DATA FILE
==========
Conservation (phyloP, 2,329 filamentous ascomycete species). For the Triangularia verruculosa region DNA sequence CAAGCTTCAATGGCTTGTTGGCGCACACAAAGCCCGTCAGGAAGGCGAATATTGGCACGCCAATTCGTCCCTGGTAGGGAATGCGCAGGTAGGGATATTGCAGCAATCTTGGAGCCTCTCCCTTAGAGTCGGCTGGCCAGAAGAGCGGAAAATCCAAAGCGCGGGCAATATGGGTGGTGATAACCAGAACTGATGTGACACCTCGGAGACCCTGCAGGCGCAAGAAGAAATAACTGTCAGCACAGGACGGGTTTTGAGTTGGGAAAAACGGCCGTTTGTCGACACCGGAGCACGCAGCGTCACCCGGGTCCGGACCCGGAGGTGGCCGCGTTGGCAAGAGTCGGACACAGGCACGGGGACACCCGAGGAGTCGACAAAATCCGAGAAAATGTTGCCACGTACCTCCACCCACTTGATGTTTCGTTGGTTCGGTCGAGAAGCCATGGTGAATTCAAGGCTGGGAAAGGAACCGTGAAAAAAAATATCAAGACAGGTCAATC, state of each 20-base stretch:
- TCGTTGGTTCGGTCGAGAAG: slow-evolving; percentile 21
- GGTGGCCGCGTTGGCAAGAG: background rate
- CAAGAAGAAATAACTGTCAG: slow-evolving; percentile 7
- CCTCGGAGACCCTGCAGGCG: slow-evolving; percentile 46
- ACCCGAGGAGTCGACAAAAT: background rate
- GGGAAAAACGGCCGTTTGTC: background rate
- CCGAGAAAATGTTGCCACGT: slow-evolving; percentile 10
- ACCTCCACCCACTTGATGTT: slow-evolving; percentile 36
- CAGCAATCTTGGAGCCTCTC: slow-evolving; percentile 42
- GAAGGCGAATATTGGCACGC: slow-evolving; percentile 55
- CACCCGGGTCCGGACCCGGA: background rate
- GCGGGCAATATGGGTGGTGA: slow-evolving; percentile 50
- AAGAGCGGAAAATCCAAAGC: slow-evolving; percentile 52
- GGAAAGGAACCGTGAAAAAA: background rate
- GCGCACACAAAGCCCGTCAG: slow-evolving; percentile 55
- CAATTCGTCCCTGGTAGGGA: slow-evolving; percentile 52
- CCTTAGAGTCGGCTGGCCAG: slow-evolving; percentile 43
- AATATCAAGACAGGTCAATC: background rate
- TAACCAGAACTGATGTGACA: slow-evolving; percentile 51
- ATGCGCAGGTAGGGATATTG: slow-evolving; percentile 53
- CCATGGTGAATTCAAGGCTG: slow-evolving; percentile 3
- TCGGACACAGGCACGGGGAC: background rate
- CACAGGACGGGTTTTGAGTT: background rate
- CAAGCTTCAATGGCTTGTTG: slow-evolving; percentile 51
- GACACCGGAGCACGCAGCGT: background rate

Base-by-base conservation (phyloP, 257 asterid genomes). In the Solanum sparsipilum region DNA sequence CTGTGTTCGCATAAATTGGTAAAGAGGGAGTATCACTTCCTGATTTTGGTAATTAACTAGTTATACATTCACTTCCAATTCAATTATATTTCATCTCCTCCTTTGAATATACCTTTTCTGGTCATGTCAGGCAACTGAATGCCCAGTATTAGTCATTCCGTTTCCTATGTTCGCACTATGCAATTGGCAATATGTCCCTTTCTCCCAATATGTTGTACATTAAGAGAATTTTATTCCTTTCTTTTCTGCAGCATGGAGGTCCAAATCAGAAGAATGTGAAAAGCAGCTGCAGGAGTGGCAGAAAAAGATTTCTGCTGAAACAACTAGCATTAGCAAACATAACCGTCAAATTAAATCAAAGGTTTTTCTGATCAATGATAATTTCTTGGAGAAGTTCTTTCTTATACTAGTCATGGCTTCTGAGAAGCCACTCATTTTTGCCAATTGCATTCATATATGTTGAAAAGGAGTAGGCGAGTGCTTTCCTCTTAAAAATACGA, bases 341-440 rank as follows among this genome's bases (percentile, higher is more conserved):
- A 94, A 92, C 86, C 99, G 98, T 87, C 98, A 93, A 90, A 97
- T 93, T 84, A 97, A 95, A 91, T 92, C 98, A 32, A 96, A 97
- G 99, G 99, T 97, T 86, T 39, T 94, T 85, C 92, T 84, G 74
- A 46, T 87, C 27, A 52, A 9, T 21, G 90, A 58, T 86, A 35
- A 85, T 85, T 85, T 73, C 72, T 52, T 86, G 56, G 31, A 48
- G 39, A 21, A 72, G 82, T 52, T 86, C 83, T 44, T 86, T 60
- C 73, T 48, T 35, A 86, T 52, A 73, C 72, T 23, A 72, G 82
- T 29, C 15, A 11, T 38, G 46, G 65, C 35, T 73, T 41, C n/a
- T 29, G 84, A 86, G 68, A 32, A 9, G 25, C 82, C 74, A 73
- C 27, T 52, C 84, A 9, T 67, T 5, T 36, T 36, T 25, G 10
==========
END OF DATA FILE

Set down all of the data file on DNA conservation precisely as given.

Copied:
Conservation (phyloP, 2,329 filamentous ascomycete species). For the Triangularia verruculosa region DNA sequence CAAGCTTCAATGGCTTGTTGGCGCACACAAAGCCCGTCAGGAAGGCGAATATTGGCACGCCAATTCGTCCCTGGTAGGGAATGCGCAGGTAGGGATATTGCAGCAATCTTGGAGCCTCTCCCTTAGAGTCGGCTGGCCAGAAGAGCGGAAAATCCAAAGCGCGGGCAATATGGGTGGTGATAACCAGAACTGATGTGACACCTCGGAGACCCTGCAGGCGCAAGAAGAAATAACTGTCAGCACAGGACGGGTTTTGAGTTGGGAAAAACGGCCGTTTGTCGACACCGGAGCACGCAGCGTCACCCGGGTCCGGACCCGGAGGTGGCCGCGTTGGCAAGAGTCGGACACAGGCACGGGGACACCCGAGGAGTCGACAAAATCCGAGAAAATGTTGCCACGTACCTCCACCCACTTGATGTTTCGTTGGTTCGGTCGAGAAGCCATGGTGAATTCAAGGCTGGGAAAGGAACCGTGAAAAAAAATATCAAGACAGGTCAATC, state of each 20-base stretch:
- TCGTTGGTTCGGTCGAGAAG: slow-evolving; percentile 21
- GGTGGCCGCGTTGGCAAGAG: background rate
- CAAGAAGAAATAACTGTCAG: slow-evolving; percentile 7
- CCTCGGAGACCCTGCAGGCG: slow-evolving; percentile 46
- ACCCGAGGAGTCGACAAAAT: background rate
- GGGAAAAACGGCCGTTTGTC: background rate
- CCGAGAAAATGTTGCCACGT: slow-evolving; percentile 10
- ACCTCCACCCACTTGATGTT: slow-evolving; percentile 36
- CAGCAATCTTGGAGCCTCTC: slow-evolving; percentile 42
- GAAGGCGAATATTGGCACGC: slow-evolving; percentile 55
- CACCCGGGTCCGGACCCGGA: background rate
- GCGGGCAATATGGGTGGTGA: slow-evolving; percentile 50
- AAGAGCGGAAAATCCAAAGC: slow-evolving; percentile 52
- GGAAAGGAACCGTGAAAAAA: background rate
- GCGCACACAAAGCCCGTCAG: slow-evolving; percentile 55
- CAATTCGTCCCTGGTAGGGA: slow-evolving; percentile 52
- CCTTAGAGTCGGCTGGCCAG: slow-evolving; percentile 43
- AATATCAAGACAGGTCAATC: background rate
- TAACCAGAACTGATGTGACA: slow-evolving; percentile 51
- ATGCGCAGGTAGGGATATTG: slow-evolving; percentile 53
- CCATGGTGAATTCAAGGCTG: slow-evolving; percentile 3
- TCGGACACAGGCACGGGGAC: background rate
- CACAGGACGGGTTTTGAGTT: background rate
- CAAGCTTCAATGGCTTGTTG: slow-evolving; percentile 51
- GACACCGGAGCACGCAGCGT: background rate

Base-by-base conservation (phyloP, 257 asterid genomes). In the Solanum sparsipilum region DNA sequence CTGTGTTCGCATAAATTGGTAAAGAGGGAGTATCACTTCCTGATTTTGGTAATTAACTAGTTATACATTCACTTCCAATTCAATTATATTTCATCTCCTCCTTTGAATATACCTTTTCTGGTCATGTCAGGCAACTGAATGCCCAGTATTAGTCATTCCGTTTCCTATGTTCGCACTATGCAATTGGCAATATGTCCCTTTCTCCCAATATGTTGTACATTAAGAGAATTTTATTCCTTTCTTTTCTGCAGCATGGAGGTCCAAATCAGAAGAATGTGAAAAGCAGCTGCAGGAGTGGCAGAAAAAGATTTCTGCTGAAACAACTAGCATTAGCAAACATAACCGTCAAATTAAATCAAAGGTTTTTCTGATCAATGATAATTTCTTGGAGAAGTTCTTTCTTATACTAGTCATGGCTTCTGAGAAGCCACTCATTTTTGCCAATTGCATTCATATATGTTGAAAAGGAGTAGGCGAGTGCTTTCCTCTTAAAAATACGA, bases 341-440 rank as follows among this genome's bases (percentile, higher is more conserved):
- A 94, A 92, C 86, C 99, G 98, T 87, C 98, A 93, A 90, A 97
- T 93, T 84, A 97, A 95, A 91, T 92, C 98, A 32, A 96, A 97
- G 99, G 99, T 97, T 86, T 39, T 94, T 85, C 92, T 84, G 74
- A 46, T 87, C 27, A 52, A 9, T 21, G 90, A 58, T 86, A 35
- A 85, T 85, T 85, T 73, C 72, T 52, T 86, G 56, G 31, A 48
- G 39, A 21, A 72, G 82, T 52, T 86, C 83, T 44, T 86, T 60
- C 73, T 48, T 35, A 86, T 52, A 73, C 72, T 23, A 72, G 82
- T 29, C 15, A 11, T 38, G 46, G 65, C 35, T 73, T 41, C n/a
- T 29, G 84, A 86, G 68, A 32, A 9, G 25, C 82, C 74, A 73
- C 27, T 52, C 84, A 9, T 67, T 5, T 36, T 36, T 25, G 10